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      Download the Game Design and Indie Game Marketing Freebook   07/19/17

      GameDev.net and CRC Press have teamed up to bring a free ebook of content curated from top titles published by CRC Press. The freebook, Practices of Game Design & Indie Game Marketing, includes chapters from The Art of Game Design: A Book of Lenses, A Practical Guide to Indie Game Marketing, and An Architectural Approach to Level Design. The GameDev.net FreeBook is relevant to game designers, developers, and those interested in learning more about the challenges in game development. We know game development can be a tough discipline and business, so we picked several chapters from CRC Press titles that we thought would be of interest to you, the GameDev.net audience, in your journey to design, develop, and market your next game. The free ebook is available through CRC Press by clicking here. The Curated Books The Art of Game Design: A Book of Lenses, Second Edition, by Jesse Schell Presents 100+ sets of questions, or different lenses, for viewing a game’s design, encompassing diverse fields such as psychology, architecture, music, film, software engineering, theme park design, mathematics, anthropology, and more. Written by one of the world's top game designers, this book describes the deepest and most fundamental principles of game design, demonstrating how tactics used in board, card, and athletic games also work in video games. It provides practical instruction on creating world-class games that will be played again and again. View it here. A Practical Guide to Indie Game Marketing, by Joel Dreskin Marketing is an essential but too frequently overlooked or minimized component of the release plan for indie games. A Practical Guide to Indie Game Marketing provides you with the tools needed to build visibility and sell your indie games. With special focus on those developers with small budgets and limited staff and resources, this book is packed with tangible recommendations and techniques that you can put to use immediately. As a seasoned professional of the indie game arena, author Joel Dreskin gives you insight into practical, real-world experiences of marketing numerous successful games and also provides stories of the failures. View it here. An Architectural Approach to Level Design This is one of the first books to integrate architectural and spatial design theory with the field of level design. The book presents architectural techniques and theories for level designers to use in their own work. It connects architecture and level design in different ways that address the practical elements of how designers construct space and the experiential elements of how and why humans interact with this space. Throughout the text, readers learn skills for spatial layout, evoking emotion through gamespaces, and creating better levels through architectural theory. View it here. Learn more and download the ebook by clicking here. Did you know? GameDev.net and CRC Press also recently teamed up to bring GDNet+ Members up to a 20% discount on all CRC Press books. Learn more about this and other benefits here.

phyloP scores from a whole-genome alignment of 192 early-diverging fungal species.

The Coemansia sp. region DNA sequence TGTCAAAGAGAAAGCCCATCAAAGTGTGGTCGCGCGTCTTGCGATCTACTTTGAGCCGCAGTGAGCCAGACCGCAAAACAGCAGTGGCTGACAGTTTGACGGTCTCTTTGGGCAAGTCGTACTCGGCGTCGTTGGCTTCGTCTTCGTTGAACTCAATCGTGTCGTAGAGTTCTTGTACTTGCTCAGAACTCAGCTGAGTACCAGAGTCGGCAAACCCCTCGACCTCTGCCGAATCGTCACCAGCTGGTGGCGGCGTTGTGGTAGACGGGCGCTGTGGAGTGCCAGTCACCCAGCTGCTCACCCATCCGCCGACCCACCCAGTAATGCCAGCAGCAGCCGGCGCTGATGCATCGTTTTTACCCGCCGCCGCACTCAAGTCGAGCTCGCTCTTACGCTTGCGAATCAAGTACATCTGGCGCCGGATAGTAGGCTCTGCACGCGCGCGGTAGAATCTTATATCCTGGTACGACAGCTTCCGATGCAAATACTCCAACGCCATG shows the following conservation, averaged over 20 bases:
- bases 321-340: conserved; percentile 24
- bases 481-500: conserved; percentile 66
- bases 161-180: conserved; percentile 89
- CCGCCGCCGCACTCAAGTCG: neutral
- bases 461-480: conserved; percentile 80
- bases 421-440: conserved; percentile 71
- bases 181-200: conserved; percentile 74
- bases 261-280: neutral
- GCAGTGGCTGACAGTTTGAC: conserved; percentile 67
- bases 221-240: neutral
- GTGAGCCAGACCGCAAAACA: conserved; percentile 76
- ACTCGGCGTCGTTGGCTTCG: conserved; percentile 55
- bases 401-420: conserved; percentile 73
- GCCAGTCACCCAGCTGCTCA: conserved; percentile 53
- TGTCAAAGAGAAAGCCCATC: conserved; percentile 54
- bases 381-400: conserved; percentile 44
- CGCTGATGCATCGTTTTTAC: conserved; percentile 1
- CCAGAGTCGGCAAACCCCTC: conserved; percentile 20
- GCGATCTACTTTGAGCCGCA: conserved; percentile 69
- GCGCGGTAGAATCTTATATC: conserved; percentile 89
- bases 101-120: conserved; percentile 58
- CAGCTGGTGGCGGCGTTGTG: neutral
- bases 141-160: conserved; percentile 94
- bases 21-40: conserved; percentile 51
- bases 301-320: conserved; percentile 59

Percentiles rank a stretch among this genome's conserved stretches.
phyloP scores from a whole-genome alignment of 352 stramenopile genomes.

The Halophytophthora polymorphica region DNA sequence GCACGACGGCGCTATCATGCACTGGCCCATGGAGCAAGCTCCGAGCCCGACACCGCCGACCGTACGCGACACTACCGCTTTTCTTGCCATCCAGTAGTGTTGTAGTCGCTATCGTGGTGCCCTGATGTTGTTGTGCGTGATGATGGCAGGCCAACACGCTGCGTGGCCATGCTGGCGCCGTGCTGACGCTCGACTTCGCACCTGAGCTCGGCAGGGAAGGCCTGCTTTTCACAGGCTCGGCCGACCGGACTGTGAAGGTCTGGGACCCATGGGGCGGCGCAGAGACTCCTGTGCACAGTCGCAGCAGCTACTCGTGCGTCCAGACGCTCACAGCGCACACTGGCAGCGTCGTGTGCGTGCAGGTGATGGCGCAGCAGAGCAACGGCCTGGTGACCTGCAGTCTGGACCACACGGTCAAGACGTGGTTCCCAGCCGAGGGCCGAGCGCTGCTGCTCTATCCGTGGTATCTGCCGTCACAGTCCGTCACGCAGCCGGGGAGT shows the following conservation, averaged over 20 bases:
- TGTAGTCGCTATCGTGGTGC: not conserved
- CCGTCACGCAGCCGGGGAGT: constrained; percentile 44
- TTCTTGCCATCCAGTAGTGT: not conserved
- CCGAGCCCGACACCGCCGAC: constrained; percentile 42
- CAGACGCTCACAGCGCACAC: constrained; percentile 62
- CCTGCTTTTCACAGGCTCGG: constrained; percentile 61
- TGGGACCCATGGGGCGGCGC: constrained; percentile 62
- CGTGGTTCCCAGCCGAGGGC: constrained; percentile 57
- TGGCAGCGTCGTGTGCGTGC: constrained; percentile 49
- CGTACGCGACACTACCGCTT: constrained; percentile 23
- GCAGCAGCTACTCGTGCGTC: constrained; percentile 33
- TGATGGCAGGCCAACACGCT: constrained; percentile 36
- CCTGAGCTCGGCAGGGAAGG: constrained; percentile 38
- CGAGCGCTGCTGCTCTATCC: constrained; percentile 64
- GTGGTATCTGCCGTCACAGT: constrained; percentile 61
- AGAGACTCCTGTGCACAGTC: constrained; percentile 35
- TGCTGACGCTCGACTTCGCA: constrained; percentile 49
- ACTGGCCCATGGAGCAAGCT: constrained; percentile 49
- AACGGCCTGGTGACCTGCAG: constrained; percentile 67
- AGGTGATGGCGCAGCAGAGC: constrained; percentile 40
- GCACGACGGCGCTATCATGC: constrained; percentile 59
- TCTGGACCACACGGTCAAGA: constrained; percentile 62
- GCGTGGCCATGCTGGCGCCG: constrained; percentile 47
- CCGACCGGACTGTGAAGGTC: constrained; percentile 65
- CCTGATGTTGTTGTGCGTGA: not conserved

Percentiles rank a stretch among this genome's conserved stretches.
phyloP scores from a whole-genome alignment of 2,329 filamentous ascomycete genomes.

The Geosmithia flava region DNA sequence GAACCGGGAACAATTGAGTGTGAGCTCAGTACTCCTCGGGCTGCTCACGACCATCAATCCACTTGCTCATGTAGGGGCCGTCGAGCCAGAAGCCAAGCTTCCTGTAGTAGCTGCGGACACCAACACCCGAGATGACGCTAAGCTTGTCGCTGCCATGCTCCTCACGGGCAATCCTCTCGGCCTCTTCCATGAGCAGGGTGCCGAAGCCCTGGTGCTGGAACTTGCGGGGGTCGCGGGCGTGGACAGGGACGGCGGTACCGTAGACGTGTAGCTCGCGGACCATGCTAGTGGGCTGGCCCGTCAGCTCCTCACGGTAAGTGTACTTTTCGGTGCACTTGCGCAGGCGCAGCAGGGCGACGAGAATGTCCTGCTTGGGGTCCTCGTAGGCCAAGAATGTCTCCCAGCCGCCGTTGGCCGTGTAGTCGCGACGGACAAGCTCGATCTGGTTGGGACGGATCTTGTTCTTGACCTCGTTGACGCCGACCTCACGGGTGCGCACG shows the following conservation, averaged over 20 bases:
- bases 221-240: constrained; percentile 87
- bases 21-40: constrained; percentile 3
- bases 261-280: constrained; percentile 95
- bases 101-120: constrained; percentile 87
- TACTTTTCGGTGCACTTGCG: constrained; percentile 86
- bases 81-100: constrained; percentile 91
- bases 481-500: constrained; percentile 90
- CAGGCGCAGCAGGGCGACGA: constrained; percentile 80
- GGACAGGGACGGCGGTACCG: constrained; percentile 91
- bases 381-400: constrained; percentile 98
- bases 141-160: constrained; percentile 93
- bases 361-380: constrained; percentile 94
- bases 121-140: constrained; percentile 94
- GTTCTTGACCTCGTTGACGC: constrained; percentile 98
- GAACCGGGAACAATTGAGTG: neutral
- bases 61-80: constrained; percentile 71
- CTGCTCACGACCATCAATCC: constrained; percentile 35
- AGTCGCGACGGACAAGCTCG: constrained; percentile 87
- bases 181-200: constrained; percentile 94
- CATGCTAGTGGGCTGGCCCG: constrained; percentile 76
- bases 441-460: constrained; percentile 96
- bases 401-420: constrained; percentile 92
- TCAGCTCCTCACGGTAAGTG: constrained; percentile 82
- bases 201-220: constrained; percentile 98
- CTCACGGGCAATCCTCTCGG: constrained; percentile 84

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buttear

Finally made up my mind, just need a little help

3 posts in this topic

I am such a lost soul sometimes! I could never really decide what I wanted to do because I was passionate about soo many things (math, music, and computer science). I changed majors about 3 times when I finally said I would do math. While I do love math, everything I think about 'creating' is a computer science idea. All of my ideas, I believe, are really cool and are a program of sort (some apps, some actual website ideas). So I finally said I wanted to create what was floating around in my head and finally decided on getting my CS degree because it will help me learn everything I need to know to build my ideas, and why cant I build them while doing CS?